I can tell you that it is speculative and unverified, even in principle. Besides, it is no longer relevant to the thread. Re-read the OP and notice that we're not talking about "melting". I could have easily brought up laser ablation in which one literally blows off material into a plasma. However, such a thing isn't relevant to the thread and isn't what is asked for.

So you need to show me where, during a typical "Bragg Scattering" either using x-rays or electrons, that one can actually achieve such a thing that you're describing. After all, x-ray diffraction and electron diffractions are done a gazillion times a day at facilities all over the world. Sure there is at least ONE evidence to support what you're saying from that many experimental work.

Zz.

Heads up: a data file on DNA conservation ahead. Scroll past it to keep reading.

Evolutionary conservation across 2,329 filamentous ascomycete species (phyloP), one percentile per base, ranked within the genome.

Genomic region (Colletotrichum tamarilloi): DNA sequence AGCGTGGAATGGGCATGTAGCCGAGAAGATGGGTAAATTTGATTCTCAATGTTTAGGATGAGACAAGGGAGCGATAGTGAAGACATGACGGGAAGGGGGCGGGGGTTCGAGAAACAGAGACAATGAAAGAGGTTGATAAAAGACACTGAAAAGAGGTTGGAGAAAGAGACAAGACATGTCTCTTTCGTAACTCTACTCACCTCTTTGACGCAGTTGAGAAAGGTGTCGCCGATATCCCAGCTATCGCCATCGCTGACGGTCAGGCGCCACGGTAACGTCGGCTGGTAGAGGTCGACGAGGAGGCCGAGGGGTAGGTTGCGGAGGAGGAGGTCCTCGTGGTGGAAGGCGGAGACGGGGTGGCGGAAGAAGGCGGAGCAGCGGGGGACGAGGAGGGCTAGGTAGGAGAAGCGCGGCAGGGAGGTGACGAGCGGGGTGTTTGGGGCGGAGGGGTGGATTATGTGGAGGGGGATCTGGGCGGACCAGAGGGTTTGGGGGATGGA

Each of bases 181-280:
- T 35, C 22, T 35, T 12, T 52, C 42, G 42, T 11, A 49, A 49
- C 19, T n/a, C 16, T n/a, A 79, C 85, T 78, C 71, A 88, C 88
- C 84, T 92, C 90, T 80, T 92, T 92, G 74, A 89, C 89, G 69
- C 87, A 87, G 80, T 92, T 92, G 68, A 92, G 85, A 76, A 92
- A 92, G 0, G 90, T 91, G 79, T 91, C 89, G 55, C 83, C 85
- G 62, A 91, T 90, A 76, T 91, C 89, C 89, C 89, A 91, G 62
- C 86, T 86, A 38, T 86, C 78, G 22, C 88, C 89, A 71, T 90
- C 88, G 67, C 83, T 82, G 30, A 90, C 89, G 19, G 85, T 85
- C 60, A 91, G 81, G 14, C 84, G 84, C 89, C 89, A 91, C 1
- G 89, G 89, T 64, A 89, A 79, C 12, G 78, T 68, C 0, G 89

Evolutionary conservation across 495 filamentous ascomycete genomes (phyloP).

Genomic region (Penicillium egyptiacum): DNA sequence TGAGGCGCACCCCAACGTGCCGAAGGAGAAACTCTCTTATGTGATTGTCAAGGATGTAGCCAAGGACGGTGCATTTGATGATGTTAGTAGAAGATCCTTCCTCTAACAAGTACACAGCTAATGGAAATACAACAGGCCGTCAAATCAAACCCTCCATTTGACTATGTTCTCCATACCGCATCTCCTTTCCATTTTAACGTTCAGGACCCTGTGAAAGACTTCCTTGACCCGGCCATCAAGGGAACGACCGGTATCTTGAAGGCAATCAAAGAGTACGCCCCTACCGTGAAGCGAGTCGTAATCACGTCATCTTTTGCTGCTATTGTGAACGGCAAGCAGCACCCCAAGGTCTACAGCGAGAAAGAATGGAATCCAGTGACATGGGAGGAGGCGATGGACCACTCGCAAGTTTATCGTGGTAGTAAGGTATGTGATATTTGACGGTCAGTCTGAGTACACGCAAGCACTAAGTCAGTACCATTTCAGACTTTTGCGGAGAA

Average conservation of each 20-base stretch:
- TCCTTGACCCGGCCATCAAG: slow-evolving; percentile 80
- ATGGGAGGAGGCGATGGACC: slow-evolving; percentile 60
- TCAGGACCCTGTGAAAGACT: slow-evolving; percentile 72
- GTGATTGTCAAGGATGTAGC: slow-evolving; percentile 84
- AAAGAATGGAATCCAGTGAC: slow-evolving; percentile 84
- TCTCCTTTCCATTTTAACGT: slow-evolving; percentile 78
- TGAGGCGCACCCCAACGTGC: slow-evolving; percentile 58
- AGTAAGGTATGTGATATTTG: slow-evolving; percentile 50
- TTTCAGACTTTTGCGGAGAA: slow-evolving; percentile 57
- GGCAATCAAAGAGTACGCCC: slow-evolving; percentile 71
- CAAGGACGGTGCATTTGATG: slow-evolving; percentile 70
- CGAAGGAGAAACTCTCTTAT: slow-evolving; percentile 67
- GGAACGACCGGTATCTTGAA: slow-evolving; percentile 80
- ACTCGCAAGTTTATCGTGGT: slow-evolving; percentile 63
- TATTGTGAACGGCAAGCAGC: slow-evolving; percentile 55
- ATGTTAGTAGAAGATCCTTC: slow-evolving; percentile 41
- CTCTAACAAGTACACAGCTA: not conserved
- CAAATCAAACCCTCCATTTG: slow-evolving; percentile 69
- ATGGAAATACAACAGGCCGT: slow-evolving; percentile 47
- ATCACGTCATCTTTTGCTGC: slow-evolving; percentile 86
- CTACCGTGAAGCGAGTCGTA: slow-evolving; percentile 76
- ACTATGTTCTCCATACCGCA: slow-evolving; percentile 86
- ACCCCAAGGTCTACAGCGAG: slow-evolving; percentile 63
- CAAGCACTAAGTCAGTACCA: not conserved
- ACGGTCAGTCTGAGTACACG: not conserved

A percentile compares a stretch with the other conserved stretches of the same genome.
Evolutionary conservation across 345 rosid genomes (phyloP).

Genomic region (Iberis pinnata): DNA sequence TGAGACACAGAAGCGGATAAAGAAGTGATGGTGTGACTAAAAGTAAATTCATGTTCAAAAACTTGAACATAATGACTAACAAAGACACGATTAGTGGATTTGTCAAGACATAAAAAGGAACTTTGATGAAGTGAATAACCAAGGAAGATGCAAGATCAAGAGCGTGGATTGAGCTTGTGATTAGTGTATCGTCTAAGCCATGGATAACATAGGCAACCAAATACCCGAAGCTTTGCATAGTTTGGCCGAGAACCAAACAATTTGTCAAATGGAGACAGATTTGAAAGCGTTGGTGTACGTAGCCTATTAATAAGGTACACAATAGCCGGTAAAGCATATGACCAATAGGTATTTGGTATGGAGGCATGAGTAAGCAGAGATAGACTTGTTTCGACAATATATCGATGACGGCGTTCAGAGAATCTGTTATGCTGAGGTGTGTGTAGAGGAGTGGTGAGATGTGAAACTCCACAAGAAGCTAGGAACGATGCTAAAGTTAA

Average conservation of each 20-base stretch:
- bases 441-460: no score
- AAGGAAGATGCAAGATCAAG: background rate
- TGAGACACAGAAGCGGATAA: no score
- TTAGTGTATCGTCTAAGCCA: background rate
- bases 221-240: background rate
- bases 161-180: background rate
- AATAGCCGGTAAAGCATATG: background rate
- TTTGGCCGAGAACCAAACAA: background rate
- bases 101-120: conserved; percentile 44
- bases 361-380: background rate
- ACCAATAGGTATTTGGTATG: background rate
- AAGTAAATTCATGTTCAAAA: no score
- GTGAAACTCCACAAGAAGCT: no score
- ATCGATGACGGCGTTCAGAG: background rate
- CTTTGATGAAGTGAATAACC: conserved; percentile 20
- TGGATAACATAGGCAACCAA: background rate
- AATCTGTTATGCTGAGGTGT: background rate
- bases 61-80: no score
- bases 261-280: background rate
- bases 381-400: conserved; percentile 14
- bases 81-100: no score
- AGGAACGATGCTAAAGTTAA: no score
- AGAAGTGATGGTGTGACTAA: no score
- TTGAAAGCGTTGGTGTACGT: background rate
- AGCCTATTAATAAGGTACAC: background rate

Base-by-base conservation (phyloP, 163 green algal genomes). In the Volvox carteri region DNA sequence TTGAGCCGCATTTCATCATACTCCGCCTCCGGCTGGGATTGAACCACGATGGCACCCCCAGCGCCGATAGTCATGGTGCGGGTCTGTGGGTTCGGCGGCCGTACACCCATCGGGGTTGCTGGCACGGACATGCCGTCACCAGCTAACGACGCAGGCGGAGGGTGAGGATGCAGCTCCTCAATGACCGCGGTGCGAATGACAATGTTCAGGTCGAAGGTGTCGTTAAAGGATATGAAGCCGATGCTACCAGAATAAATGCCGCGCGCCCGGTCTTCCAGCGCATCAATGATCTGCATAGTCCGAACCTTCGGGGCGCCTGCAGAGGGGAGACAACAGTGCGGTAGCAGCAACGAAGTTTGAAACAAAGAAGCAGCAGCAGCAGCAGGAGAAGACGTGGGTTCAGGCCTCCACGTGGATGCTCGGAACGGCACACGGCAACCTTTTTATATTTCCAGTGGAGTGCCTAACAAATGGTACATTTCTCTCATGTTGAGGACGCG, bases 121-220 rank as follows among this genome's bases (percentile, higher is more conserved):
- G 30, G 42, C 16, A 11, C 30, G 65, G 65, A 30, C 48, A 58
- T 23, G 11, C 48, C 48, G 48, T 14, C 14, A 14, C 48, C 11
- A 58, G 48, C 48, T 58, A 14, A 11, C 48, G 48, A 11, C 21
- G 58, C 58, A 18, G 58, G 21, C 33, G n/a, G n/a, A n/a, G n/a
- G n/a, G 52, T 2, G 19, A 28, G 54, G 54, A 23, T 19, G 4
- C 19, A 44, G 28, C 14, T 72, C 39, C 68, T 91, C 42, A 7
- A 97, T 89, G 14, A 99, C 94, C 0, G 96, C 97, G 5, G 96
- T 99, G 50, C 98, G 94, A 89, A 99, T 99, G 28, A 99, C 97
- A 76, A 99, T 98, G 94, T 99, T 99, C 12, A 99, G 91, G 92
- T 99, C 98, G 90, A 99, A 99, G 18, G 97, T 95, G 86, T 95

• #16
I was not able to find a reference to support my above idea - I agree that the assertion is somewhat off the subject.

Has anyone mentioned liquid crystals yet? They appear solid under application of a potential.

A magnetic field (generated by a current) usually manifests increased symmetry (phase change) in its environment while locally reducing entropy. How does the direct introduction of a current affect the entropy of a (solid) system?
 
  • #17
Loren, liquid crystals change their polarization in response to an electrical stimulus. They don't become any more solid than they are to start with.
As for the mageto or electro rheological fluids, they work because they are more or less a colloidal solution of ferrous material in a liquid carrier.